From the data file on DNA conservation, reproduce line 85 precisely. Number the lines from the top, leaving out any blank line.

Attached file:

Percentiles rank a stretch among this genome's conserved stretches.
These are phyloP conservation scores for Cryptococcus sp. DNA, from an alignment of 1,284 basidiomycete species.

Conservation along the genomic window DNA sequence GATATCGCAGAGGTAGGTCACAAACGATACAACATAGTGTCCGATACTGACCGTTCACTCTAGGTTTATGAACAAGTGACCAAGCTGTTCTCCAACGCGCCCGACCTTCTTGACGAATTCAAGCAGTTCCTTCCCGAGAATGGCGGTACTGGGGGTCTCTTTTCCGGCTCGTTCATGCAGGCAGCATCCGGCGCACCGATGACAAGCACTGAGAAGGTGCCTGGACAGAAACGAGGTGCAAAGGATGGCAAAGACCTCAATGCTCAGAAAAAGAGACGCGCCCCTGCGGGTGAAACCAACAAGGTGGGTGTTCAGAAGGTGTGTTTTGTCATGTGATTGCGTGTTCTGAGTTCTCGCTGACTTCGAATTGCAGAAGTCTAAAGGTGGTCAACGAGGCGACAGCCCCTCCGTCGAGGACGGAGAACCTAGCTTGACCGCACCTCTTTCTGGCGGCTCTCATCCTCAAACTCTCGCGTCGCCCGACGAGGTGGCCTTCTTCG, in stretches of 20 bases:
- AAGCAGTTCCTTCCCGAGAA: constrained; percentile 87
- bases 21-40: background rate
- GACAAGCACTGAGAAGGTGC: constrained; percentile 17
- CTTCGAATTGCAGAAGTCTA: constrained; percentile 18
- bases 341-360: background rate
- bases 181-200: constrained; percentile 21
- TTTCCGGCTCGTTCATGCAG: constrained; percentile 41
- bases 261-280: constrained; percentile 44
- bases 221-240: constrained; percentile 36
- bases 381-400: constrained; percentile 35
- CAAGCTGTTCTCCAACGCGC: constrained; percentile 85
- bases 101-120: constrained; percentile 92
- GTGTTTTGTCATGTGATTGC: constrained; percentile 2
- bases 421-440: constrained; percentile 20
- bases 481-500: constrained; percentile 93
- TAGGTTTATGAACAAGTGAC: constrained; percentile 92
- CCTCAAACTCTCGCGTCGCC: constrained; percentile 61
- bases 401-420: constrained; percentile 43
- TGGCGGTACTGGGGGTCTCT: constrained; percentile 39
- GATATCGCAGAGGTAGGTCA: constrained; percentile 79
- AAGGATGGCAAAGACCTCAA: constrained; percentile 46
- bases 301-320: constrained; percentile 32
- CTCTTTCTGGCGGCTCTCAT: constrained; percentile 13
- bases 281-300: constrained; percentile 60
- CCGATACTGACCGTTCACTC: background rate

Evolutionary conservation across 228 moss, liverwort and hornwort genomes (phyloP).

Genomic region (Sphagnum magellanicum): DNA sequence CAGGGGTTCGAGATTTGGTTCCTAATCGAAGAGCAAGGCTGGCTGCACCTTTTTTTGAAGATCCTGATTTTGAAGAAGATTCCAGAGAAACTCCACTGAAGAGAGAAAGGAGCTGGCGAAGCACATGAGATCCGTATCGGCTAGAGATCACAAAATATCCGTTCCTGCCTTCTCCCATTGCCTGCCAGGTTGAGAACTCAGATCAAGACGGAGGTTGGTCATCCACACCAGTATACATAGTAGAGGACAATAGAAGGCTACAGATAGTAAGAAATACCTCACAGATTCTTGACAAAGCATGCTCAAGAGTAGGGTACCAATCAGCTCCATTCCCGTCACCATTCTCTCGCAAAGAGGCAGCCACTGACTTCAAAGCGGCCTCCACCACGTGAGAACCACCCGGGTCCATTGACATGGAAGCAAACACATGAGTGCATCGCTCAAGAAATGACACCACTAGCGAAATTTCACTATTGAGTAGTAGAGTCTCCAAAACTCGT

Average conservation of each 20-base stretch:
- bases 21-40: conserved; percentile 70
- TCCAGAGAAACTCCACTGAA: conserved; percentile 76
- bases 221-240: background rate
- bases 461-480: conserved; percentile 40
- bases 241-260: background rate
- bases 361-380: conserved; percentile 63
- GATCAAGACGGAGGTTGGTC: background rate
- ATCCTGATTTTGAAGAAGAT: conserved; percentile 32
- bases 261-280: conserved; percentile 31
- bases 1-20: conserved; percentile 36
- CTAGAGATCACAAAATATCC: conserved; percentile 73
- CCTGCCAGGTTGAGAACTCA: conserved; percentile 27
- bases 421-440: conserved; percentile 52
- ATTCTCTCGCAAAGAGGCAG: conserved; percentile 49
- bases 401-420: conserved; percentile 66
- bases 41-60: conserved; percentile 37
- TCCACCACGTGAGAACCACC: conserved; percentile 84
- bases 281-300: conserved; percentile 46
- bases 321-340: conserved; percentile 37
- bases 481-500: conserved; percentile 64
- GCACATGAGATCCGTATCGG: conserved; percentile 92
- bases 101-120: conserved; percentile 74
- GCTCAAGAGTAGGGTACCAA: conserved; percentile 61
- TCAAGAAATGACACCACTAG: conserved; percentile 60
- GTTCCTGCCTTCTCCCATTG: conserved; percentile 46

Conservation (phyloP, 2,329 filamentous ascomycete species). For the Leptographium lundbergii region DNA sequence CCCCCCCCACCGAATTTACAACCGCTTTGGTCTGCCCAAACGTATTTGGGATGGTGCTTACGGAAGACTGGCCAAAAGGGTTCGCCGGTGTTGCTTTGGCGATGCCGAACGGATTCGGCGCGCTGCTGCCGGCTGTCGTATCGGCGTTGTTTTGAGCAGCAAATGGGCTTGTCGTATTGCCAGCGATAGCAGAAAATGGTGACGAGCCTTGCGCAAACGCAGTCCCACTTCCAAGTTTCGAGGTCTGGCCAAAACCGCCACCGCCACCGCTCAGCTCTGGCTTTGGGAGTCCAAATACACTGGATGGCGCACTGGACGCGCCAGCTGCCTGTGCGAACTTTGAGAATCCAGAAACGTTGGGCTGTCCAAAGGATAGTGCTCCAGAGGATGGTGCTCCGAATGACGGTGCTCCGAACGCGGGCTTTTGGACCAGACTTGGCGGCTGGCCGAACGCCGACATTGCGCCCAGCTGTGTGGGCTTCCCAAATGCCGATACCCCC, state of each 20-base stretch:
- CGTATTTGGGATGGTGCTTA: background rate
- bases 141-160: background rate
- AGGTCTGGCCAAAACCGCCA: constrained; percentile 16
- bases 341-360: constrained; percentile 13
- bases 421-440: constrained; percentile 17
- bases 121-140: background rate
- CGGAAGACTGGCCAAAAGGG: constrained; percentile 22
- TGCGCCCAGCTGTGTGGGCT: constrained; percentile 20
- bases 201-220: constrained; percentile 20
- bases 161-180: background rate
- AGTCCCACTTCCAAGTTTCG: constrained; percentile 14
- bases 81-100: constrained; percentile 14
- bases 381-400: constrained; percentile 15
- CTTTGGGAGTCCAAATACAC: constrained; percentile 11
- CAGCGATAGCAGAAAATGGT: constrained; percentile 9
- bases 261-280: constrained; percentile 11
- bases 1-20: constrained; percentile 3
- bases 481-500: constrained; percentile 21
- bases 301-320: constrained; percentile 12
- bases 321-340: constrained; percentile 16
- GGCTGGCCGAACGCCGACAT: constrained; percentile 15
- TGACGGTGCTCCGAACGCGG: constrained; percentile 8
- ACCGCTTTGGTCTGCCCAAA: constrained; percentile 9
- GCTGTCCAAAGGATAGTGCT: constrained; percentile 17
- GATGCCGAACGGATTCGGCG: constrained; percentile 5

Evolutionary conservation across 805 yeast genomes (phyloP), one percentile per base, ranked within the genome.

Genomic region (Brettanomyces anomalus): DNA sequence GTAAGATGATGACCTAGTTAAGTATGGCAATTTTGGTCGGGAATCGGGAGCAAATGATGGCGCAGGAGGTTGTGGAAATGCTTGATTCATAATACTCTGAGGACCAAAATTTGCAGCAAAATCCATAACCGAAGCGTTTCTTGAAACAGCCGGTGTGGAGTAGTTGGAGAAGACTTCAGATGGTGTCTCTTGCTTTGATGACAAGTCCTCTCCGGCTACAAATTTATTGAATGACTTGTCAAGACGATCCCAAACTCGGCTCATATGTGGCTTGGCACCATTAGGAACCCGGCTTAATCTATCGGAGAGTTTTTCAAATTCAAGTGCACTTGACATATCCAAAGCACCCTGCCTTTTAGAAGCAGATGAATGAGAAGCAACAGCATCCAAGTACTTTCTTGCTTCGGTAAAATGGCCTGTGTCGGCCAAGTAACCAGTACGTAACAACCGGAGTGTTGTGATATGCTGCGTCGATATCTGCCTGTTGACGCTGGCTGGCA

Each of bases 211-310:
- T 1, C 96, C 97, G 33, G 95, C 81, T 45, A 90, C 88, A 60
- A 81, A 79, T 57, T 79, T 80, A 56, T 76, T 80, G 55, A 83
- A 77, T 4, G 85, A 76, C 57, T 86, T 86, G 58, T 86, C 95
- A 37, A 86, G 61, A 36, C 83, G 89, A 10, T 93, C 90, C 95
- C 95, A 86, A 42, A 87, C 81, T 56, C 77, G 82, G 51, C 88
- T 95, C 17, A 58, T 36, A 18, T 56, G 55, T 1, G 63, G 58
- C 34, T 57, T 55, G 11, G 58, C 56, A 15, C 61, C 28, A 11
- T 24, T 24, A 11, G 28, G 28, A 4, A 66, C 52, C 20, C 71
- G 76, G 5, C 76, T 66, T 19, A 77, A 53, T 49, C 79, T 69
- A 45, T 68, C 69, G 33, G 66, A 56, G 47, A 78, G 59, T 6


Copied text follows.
Each of bases 211-310: